Bella Ciao – The History Beyond The Myth now combines three of Italy’s leading production players. The team has begun filming in Italy and is aiming to begin overseas production this fall.
Director Giulia Giapponesi will travel to countries where the Italian song has taken roots, including the U.S., Chile, France, Turkey, Kurdistan, Iraq, and Spain, where the song has been given new impetus by Money Heist.
Bella Ciao is an Italian protest folk song that originated in the late 19th century, sung by the mondina workers in protest against the harsh working conditions in the paddy fields of North Italy. The song was modified and adopted as an anthem of the anti-fascist resistance during the Second World War.
Creative Producer of Palomar Doc Andrea Romeo said of the film: “In Italy we have finished an important section of the shooting, aimed at tracing the mysterious origin of Bella Ciao with contributions from leading scholars. We have also come into possession of unpublished evidence and documents that add pieces to a complex and jagged puzzle. Now we are focusing on recording the tales of those who have experienced the consequences of this song and who are currently fighting for freedom.”
“Bella Ciao is the first of a new series of great international documentaries that will represent Italy throughout the world and we are very proud of this highly prestigious co-production, said Duilio Giammaria, director of Rai Documentari.
“The collaboration between Rai Documentari and the renowned production Palomar is a confirmation of the role that Luce-Cinecittà can and must play in the documentary ecosystem,” added CEO of Istituto Luce-Cinecittà, Nicola Maccanico.
“There is widespread attention around documentary filmmaking right now, which implies a renewed responsibility in our society to create films that can be useful in promoting Italian history. We want to sustain producers who want to explore these contemporary themes, which we also hope the public will want to engage with.”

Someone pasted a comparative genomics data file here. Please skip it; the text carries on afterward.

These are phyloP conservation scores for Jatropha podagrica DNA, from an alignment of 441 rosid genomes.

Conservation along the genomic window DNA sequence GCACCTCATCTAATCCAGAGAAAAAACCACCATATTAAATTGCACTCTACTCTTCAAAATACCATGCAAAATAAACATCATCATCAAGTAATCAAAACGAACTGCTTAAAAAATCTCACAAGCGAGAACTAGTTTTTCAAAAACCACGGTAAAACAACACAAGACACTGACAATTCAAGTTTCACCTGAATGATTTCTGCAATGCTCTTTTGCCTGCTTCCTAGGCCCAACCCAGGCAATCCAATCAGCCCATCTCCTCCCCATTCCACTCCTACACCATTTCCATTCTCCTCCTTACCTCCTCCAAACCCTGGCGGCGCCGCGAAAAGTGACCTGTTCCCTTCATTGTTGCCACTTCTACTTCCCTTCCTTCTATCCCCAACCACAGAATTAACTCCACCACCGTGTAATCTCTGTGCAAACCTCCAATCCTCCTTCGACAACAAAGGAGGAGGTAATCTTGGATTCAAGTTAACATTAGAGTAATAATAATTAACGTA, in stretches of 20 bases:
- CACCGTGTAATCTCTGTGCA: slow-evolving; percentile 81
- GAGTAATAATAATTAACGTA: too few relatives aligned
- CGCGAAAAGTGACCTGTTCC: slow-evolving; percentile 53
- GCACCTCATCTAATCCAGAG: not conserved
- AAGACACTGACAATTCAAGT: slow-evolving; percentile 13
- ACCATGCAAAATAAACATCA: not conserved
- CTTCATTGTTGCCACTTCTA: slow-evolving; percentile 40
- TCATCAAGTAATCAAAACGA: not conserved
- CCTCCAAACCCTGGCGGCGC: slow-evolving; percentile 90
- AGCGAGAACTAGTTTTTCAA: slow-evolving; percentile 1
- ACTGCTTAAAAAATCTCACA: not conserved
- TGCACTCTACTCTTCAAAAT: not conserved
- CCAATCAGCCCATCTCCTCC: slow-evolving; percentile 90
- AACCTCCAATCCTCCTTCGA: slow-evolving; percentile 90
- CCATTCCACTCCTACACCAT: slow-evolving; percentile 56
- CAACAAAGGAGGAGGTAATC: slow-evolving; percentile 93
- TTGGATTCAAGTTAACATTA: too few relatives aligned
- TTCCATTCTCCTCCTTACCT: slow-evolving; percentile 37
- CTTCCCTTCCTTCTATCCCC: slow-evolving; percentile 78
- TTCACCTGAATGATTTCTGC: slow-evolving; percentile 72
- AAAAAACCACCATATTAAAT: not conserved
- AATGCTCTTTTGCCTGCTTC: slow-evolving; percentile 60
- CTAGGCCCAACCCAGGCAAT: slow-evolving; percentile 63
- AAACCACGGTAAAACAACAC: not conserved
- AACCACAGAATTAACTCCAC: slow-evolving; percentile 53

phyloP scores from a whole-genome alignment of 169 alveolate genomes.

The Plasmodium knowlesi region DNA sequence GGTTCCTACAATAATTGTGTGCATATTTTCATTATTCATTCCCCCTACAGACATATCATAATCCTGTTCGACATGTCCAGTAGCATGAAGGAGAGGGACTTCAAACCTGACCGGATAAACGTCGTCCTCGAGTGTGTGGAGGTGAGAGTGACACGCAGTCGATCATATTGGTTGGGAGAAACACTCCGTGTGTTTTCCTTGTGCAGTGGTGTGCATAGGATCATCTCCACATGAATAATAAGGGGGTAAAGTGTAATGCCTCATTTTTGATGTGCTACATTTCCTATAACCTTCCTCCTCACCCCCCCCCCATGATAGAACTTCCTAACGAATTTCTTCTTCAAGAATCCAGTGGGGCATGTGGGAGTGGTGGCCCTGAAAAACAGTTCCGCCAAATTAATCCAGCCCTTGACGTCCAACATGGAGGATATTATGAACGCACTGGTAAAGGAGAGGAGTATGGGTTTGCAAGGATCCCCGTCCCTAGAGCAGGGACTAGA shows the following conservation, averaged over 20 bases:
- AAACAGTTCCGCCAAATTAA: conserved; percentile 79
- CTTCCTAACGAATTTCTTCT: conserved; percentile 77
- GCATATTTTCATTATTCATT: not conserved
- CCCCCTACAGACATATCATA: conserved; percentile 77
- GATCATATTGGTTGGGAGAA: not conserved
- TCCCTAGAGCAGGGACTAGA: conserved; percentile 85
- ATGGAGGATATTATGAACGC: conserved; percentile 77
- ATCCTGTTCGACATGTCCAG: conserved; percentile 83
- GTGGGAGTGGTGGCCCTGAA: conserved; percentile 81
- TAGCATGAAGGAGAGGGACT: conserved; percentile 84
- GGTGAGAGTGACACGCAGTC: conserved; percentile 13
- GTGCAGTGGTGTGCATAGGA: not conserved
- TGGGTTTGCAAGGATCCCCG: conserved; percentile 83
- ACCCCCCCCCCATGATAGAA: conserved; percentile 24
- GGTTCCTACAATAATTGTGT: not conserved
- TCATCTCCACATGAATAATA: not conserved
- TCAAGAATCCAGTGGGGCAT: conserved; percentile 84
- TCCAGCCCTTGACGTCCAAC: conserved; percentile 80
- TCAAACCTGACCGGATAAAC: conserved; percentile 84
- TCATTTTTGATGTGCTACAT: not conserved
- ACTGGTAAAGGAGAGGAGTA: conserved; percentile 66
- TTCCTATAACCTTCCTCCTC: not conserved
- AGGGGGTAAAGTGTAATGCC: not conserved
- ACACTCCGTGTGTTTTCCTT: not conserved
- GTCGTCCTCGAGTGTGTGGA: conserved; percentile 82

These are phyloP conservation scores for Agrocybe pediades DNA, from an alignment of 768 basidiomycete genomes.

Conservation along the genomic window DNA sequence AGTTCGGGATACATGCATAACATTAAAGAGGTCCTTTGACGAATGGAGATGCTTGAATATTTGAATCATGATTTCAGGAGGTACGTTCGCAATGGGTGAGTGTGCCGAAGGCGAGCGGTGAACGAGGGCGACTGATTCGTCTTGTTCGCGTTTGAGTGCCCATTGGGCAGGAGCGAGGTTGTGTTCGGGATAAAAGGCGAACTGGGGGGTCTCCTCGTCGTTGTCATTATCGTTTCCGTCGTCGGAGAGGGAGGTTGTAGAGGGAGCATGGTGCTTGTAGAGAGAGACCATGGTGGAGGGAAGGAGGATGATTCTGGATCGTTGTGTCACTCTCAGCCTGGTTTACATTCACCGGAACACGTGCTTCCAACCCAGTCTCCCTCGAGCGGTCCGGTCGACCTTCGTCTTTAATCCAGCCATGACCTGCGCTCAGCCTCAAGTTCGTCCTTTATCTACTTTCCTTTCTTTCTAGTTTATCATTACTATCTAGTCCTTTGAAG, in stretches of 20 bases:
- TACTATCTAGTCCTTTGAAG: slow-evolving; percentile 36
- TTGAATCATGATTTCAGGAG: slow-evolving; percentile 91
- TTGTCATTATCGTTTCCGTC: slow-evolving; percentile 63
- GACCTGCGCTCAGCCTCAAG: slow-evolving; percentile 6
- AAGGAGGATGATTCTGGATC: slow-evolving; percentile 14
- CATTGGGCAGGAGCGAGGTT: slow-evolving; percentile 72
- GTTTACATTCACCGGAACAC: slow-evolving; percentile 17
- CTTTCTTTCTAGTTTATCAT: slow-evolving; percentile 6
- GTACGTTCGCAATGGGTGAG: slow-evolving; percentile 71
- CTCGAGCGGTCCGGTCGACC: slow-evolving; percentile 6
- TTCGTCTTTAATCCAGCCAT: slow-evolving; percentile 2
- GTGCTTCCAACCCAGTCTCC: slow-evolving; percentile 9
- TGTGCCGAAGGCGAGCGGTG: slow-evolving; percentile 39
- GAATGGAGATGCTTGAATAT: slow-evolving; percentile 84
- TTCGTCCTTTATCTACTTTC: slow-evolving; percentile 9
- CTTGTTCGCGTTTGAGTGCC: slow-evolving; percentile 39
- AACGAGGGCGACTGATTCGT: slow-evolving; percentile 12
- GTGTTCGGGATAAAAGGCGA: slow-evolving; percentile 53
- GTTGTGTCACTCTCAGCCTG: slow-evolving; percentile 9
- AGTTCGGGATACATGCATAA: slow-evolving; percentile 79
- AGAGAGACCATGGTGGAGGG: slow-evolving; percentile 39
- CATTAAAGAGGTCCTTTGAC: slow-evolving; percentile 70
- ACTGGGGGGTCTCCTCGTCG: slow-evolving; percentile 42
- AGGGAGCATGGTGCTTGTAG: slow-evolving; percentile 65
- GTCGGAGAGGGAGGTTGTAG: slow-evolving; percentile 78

Italian vet Maccanico left Sky Italia earlier this year to became MD of Italy’s Istituto Luce-Cinecittà, the state film entity that operates Rome’s expanding Cinecittà Studios. The iconic Studios are in the process of getting a revamp.
Director Giulia Giapponesi said of the film: “The people we are interviewing struck us for their humanity and their courage. Ordinary people who chose to use Bella Ciao to change something in their countries and they’ve often been persecuted for this. These stories are at the heart of the documentary. The other part of the documentary is made up by the stories of people who spend their lives trying to save songs and chants from oblivion, like the great ethnomusicologist Alan Lomax, a pioneer in the recording of folk songs all over the world.”
She continued: “This human mosaic displays a picture where different stories of people of all backgrounds and beliefs became one story of a universal symbol of freedom and resistance, a song which is really a myth beyond history.”
Subscribe to Deadline Breaking News Alerts and keep your inbox happy.